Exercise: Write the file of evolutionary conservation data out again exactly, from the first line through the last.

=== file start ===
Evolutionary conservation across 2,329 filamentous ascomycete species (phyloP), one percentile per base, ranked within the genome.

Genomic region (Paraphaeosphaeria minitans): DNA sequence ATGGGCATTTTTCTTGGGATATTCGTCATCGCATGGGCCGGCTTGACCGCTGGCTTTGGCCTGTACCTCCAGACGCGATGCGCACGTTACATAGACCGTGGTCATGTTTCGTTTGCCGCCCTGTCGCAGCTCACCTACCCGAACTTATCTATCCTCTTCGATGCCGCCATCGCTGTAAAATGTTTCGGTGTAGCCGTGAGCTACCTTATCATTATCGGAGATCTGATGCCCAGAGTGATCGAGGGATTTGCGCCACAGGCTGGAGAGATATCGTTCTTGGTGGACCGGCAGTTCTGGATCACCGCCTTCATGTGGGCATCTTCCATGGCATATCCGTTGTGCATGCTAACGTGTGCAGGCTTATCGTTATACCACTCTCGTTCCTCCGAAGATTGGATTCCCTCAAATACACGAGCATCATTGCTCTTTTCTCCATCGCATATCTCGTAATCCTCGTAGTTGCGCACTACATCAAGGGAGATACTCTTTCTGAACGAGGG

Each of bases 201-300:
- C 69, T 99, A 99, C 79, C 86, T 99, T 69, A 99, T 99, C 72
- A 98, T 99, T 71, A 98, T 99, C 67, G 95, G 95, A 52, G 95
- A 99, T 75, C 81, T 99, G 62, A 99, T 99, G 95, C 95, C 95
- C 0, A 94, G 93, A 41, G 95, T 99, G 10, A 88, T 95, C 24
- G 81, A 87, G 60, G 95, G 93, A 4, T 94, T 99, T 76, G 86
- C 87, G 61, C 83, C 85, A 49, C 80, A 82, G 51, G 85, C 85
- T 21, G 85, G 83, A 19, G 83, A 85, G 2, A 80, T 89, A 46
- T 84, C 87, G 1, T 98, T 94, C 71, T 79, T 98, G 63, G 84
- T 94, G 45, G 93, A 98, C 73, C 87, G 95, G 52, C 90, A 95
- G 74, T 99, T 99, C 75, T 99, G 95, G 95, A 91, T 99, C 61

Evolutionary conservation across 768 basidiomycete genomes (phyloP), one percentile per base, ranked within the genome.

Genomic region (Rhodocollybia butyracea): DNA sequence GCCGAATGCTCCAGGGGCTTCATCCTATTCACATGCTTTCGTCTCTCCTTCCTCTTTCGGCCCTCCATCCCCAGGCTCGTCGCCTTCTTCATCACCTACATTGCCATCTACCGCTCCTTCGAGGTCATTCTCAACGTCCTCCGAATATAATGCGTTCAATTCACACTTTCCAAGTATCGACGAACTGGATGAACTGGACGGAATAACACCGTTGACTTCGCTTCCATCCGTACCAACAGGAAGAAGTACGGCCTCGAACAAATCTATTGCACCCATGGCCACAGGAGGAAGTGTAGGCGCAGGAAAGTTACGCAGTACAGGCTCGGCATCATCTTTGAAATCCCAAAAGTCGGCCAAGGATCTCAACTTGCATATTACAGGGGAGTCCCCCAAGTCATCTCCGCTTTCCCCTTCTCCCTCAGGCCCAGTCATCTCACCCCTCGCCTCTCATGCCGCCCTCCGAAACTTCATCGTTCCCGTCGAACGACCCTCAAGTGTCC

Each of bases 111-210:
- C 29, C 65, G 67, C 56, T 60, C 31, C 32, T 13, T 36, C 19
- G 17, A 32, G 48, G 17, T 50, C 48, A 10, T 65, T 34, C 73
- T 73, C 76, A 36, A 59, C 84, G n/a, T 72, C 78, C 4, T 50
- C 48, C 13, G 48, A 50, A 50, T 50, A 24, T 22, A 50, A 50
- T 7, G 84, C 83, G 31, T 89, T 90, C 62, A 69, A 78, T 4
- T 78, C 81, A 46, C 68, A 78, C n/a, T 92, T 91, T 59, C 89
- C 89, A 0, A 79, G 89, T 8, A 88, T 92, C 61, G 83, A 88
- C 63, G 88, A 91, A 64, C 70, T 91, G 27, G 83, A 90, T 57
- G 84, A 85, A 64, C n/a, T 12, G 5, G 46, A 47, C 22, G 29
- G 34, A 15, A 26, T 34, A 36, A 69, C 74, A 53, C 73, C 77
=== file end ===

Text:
Evolutionary conservation across 2,329 filamentous ascomycete species (phyloP), one percentile per base, ranked within the genome.

Genomic region (Paraphaeosphaeria minitans): DNA sequence ATGGGCATTTTTCTTGGGATATTCGTCATCGCATGGGCCGGCTTGACCGCTGGCTTTGGCCTGTACCTCCAGACGCGATGCGCACGTTACATAGACCGTGGTCATGTTTCGTTTGCCGCCCTGTCGCAGCTCACCTACCCGAACTTATCTATCCTCTTCGATGCCGCCATCGCTGTAAAATGTTTCGGTGTAGCCGTGAGCTACCTTATCATTATCGGAGATCTGATGCCCAGAGTGATCGAGGGATTTGCGCCACAGGCTGGAGAGATATCGTTCTTGGTGGACCGGCAGTTCTGGATCACCGCCTTCATGTGGGCATCTTCCATGGCATATCCGTTGTGCATGCTAACGTGTGCAGGCTTATCGTTATACCACTCTCGTTCCTCCGAAGATTGGATTCCCTCAAATACACGAGCATCATTGCTCTTTTCTCCATCGCATATCTCGTAATCCTCGTAGTTGCGCACTACATCAAGGGAGATACTCTTTCTGAACGAGGG

Each of bases 201-300:
- C 69, T 99, A 99, C 79, C 86, T 99, T 69, A 99, T 99, C 72
- A 98, T 99, T 71, A 98, T 99, C 67, G 95, G 95, A 52, G 95
- A 99, T 75, C 81, T 99, G 62, A 99, T 99, G 95, C 95, C 95
- C 0, A 94, G 93, A 41, G 95, T 99, G 10, A 88, T 95, C 24
- G 81, A 87, G 60, G 95, G 93, A 4, T 94, T 99, T 76, G 86
- C 87, G 61, C 83, C 85, A 49, C 80, A 82, G 51, G 85, C 85
- T 21, G 85, G 83, A 19, G 83, A 85, G 2, A 80, T 89, A 46
- T 84, C 87, G 1, T 98, T 94, C 71, T 79, T 98, G 63, G 84
- T 94, G 45, G 93, A 98, C 73, C 87, G 95, G 52, C 90, A 95
- G 74, T 99, T 99, C 75, T 99, G 95, G 95, A 91, T 99, C 61

Evolutionary conservation across 768 basidiomycete genomes (phyloP), one percentile per base, ranked within the genome.

Genomic region (Rhodocollybia butyracea): DNA sequence GCCGAATGCTCCAGGGGCTTCATCCTATTCACATGCTTTCGTCTCTCCTTCCTCTTTCGGCCCTCCATCCCCAGGCTCGTCGCCTTCTTCATCACCTACATTGCCATCTACCGCTCCTTCGAGGTCATTCTCAACGTCCTCCGAATATAATGCGTTCAATTCACACTTTCCAAGTATCGACGAACTGGATGAACTGGACGGAATAACACCGTTGACTTCGCTTCCATCCGTACCAACAGGAAGAAGTACGGCCTCGAACAAATCTATTGCACCCATGGCCACAGGAGGAAGTGTAGGCGCAGGAAAGTTACGCAGTACAGGCTCGGCATCATCTTTGAAATCCCAAAAGTCGGCCAAGGATCTCAACTTGCATATTACAGGGGAGTCCCCCAAGTCATCTCCGCTTTCCCCTTCTCCCTCAGGCCCAGTCATCTCACCCCTCGCCTCTCATGCCGCCCTCCGAAACTTCATCGTTCCCGTCGAACGACCCTCAAGTGTCC

Each of bases 111-210:
- C 29, C 65, G 67, C 56, T 60, C 31, C 32, T 13, T 36, C 19
- G 17, A 32, G 48, G 17, T 50, C 48, A 10, T 65, T 34, C 73
- T 73, C 76, A 36, A 59, C 84, G n/a, T 72, C 78, C 4, T 50
- C 48, C 13, G 48, A 50, A 50, T 50, A 24, T 22, A 50, A 50
- T 7, G 84, C 83, G 31, T 89, T 90, C 62, A 69, A 78, T 4
- T 78, C 81, A 46, C 68, A 78, C n/a, T 92, T 91, T 59, C 89
- C 89, A 0, A 79, G 89, T 8, A 88, T 92, C 61, G 83, A 88
- C 63, G 88, A 91, A 64, C 70, T 91, G 27, G 83, A 90, T 57
- G 84, A 85, A 64, C n/a, T 12, G 5, G 46, A 47, C 22, G 29
- G 34, A 15, A 26, T 34, A 36, A 69, C 74, A 53, C 73, C 77